Mind and body: Benefits of integrated health care

Integrated health care helps ensure you are receiving the best care and treatment.

Integrated health care helps ensure you are receiving the best care and treatment.

For years, Nellene New managed with little more than pills prescribed by primary care providers after a family doctor diagnosed her with depression in 1994. She had no therapist on speed dial, no lengthy discussions with a professional about her mental health.

"I wasn't talking to anybody about any of it," says the 52-year-old Angie's List member from Shelbyville, Ky.

New says she thought she could handle it on her own by merely taking the medication. But by this spring, anger consumed her and she cried almost constantly. As her world darkened, she says she made plans to take her life — even preparing her will.

Most medical providers have at least some training in diagnosing and treating mental health disorders. However, experts worry that primary care providers — already pinched for time — could be overprescribing and under evaluating; and patients often never get the mental health help they need.

It's great primary care doctors are stepping up, says psychiatrist Dr. Ken Thompson, who's a medical director for the Center for Mental Health with the U.S. Substance Abuse and Mental Health Services Administration in Rockville, Md. But, "There is a real concern as to whether people are getting good treatment," he says.

Nearly 60 percent of U.S. mental health drug prescriptions are written by general practitioners, including family doctors and pediatricians, according to a study released last year by Thomson Reuters and SAMHSA.

"The data clearly shows if people are experiencing mental health issues, more often than not, they go to their primary care doctors," says Richard Munger, a researcher and licensed psychologist in Buncombe County, N.C.

'People are integrated'

About 40 percent of Angie's List members who responded to an online poll say they or a family member got mental health medications prescribed exclusively by a family doctor or another primary care provider. That compares with 32 percent who obtained them exclusively from a psychiatrist or another mental health professional.

Another 26 percent say they've gotten medications from both. While some members who took the poll say their primary care providers are adept at prescribing medications to treat mental health issues, others believe the arrangement is woefully inadequate.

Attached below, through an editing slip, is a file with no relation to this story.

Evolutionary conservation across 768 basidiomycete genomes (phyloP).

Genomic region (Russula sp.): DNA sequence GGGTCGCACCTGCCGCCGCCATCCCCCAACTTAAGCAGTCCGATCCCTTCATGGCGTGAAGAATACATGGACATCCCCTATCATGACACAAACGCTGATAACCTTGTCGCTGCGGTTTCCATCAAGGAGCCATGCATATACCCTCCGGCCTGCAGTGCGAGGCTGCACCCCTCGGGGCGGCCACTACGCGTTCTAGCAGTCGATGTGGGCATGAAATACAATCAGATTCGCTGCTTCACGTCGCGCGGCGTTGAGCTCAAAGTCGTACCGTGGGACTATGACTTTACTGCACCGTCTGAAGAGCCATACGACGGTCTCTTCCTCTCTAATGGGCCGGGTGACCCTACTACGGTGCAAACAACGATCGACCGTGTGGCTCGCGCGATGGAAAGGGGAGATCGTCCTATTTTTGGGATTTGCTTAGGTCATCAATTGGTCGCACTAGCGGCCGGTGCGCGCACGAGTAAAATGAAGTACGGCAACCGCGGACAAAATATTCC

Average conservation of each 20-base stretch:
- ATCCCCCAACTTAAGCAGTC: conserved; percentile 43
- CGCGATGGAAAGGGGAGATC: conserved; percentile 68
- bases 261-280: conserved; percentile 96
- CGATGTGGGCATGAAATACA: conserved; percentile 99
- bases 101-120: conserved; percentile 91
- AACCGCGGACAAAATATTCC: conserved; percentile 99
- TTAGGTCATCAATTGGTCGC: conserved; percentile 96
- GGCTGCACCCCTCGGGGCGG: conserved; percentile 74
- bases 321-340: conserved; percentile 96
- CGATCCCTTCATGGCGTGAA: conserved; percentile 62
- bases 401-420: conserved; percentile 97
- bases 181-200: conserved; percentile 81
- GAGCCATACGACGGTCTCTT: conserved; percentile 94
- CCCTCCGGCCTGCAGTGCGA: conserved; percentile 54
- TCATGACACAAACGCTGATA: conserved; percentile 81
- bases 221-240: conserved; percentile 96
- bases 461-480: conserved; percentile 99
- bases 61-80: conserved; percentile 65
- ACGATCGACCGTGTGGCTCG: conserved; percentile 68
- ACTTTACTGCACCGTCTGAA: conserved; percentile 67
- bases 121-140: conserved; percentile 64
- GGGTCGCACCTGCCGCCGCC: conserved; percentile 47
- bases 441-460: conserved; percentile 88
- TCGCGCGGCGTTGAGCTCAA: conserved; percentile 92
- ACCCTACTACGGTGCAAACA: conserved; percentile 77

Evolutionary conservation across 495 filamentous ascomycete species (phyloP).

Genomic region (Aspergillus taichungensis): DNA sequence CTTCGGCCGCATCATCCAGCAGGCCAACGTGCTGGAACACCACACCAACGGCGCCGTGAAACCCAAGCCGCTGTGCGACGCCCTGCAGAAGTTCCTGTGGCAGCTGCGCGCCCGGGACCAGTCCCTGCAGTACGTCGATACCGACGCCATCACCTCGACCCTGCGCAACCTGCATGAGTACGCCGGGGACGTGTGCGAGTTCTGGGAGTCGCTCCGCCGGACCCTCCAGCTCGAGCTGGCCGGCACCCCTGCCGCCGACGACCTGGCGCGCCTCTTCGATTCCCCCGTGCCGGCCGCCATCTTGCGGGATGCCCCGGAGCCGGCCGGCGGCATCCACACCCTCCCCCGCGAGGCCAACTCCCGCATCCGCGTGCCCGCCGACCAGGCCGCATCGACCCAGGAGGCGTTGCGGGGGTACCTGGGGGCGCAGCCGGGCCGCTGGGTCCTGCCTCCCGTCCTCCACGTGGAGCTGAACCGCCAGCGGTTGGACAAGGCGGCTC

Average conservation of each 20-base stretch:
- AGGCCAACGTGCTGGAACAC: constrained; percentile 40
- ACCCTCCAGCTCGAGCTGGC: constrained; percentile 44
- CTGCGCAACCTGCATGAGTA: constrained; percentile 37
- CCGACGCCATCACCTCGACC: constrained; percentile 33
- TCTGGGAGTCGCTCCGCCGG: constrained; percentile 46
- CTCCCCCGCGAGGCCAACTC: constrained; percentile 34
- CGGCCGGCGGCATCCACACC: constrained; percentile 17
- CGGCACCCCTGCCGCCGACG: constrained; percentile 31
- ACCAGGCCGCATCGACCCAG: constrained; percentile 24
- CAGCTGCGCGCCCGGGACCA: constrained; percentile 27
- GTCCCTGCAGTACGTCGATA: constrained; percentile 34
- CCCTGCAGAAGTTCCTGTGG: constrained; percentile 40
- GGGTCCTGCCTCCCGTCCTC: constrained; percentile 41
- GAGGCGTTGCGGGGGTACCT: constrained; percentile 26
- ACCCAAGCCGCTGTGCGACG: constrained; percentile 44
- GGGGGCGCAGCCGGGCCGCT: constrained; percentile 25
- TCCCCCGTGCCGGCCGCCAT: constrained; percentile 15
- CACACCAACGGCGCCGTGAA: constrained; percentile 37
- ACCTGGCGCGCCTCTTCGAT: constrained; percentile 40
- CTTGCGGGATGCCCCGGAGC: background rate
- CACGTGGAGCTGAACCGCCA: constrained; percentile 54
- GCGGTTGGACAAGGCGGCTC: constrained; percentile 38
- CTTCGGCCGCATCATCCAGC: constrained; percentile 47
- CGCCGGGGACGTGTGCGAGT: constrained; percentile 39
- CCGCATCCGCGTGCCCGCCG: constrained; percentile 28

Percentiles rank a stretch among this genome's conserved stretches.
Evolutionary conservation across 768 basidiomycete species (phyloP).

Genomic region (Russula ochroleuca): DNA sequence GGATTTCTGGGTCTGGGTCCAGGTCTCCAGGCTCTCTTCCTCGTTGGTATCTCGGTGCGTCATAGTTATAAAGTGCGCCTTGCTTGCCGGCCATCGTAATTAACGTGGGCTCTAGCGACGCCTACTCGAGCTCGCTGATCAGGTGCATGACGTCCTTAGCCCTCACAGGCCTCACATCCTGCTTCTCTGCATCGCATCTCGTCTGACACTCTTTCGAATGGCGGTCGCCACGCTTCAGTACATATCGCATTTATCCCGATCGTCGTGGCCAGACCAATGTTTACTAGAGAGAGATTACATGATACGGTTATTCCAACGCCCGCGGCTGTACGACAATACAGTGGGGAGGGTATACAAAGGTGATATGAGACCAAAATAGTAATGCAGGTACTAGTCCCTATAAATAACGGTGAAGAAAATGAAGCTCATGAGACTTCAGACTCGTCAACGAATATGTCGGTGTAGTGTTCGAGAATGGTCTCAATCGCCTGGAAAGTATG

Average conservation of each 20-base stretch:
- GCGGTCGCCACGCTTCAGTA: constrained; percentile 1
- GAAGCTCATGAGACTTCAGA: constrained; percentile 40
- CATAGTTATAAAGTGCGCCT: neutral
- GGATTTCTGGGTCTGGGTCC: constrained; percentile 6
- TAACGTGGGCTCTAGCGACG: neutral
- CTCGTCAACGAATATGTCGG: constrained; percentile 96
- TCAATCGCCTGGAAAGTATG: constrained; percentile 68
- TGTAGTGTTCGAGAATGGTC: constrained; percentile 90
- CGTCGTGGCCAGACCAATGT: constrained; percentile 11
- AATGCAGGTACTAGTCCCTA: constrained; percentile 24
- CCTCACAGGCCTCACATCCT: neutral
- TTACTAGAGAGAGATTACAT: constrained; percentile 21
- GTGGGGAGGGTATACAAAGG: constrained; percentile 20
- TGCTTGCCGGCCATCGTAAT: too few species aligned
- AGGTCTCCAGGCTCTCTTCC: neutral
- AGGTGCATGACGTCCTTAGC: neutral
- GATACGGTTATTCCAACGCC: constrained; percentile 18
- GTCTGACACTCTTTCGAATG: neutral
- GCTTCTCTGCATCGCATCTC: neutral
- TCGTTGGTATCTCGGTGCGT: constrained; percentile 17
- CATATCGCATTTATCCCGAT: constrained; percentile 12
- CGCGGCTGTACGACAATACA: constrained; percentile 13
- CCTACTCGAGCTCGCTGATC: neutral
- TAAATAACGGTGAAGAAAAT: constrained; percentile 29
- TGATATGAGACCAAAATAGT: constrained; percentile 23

A core issue, say family doctors and mental health experts, is traditional medical offices are separate from mental health services.

"People walk around with their heads and their bodies connected," says Thompson, who believes the health care system probably needs to be redesigned, accordingly. "People are integrated even if our service system is not."

Fortunately for New, a work supervisor referred her to an assistance program for employees where she got connected to intensive outpatient therapy. She says she's since been diagnosed with bipolar disorder and now undergoes regular counseling. Talking through problems has helped New deal with life's ups and downs.

"I laugh more, I'm generally happier," says New, who only wishes she would have gotten the bipolar diagnosis and the right combination of medications and talk therapy earlier.

The side effects

Member Shawn Cabot of North Augusta, S.C., wishes she'd gotten a second opinion before following her doctor's orders and taking powerful antidepressant and anti-anxiety medications prescribed by her primary care physician, internist and endocrinologist Mary Luella Martin Thompson.

Cabot says she ended up in the emergency room five times in January 2009 because of problems she attributes in large part to the antidepressant Pristiq. "That's when things went haywire," says Cabot, 53. "When I was hospitalized, they thought I was having a stroke because I couldn't respond."

Cabot concedes she did express feelings of anxiety and depression in 2009 to Thompson, who was helping to manage her thyroid condition. But she says her thyroid was to blame for her feelings, not underlying psychological problems, and other doctors subsequently took her off the mental health medications Thompson prescribed.

Shortly after her hospitalizations, Cabot saw a psychiatrist, Dr. Ben C. Barnard in Augusta, Ga., who advised her to stop taking Pristiq.

Bernard says antidepressants, in most cases, aren't appropriate for patients with thyroid problems: "I would tend to just use something to help them normalize the thyroid," he says and adds that Pristiq mimics the thyroid condition and can compound problems by raising pulse and blood pressure.

Cabot says Thompson didn't discuss side effects associated with Pristiq. Through her office manager, Thompson declined to comment, citing patient confidentiality.